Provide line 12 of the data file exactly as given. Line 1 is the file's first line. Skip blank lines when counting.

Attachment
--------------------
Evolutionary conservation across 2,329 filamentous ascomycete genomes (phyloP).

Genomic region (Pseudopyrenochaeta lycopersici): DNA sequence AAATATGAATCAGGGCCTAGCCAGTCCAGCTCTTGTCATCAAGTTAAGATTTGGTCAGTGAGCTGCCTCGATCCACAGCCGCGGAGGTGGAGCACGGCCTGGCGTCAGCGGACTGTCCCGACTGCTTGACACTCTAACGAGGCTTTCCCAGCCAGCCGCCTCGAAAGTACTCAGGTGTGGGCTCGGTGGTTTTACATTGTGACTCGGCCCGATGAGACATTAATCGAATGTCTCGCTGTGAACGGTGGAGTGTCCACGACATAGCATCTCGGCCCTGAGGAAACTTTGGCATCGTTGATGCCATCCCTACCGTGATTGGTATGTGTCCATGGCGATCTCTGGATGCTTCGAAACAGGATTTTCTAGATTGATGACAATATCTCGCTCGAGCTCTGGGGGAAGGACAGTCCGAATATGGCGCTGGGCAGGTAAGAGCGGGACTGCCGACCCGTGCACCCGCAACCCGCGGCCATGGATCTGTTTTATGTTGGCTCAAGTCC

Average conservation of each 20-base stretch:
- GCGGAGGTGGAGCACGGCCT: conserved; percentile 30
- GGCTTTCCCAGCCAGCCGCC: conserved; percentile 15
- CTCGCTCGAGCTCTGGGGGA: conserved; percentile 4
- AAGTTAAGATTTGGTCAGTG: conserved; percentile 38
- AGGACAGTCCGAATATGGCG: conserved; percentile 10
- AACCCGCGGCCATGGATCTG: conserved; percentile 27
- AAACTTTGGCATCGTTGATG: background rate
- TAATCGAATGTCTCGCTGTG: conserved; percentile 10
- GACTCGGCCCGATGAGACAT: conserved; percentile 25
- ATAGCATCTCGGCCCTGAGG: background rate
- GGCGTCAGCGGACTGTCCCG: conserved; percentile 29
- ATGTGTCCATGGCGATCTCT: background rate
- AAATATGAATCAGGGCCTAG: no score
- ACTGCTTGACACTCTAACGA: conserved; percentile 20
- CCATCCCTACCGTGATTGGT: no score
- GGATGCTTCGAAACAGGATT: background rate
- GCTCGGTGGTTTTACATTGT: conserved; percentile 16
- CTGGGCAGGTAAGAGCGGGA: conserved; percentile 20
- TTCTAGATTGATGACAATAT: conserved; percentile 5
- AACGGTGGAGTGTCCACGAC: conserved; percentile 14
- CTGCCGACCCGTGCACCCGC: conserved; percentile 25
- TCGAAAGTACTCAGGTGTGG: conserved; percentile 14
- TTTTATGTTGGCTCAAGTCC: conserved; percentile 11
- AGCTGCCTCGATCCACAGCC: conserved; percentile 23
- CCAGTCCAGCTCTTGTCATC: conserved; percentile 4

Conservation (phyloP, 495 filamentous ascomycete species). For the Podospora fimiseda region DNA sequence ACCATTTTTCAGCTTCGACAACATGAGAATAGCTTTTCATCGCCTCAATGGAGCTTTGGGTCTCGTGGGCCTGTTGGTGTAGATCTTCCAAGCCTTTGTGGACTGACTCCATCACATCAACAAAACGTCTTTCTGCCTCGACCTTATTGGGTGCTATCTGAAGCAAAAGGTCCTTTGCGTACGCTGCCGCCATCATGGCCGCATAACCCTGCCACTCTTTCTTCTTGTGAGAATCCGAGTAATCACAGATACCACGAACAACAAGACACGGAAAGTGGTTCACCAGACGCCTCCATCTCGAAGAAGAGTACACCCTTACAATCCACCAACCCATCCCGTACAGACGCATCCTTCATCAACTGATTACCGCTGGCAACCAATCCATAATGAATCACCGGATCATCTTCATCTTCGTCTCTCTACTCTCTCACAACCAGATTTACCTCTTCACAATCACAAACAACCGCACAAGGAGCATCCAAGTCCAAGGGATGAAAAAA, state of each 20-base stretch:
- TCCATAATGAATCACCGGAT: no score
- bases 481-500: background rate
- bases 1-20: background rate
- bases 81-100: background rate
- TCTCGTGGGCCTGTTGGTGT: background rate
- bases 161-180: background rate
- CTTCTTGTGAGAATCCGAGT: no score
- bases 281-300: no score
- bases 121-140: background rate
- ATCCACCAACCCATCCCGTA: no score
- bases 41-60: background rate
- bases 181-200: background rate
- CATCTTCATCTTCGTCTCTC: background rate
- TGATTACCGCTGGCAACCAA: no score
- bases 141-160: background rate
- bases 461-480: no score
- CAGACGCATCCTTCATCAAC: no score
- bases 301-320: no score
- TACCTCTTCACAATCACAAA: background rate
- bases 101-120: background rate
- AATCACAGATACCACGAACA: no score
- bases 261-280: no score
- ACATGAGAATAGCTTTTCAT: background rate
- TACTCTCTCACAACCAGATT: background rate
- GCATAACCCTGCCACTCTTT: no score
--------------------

- GACTCGGCCCGATGAGACAT: conserved; percentile 25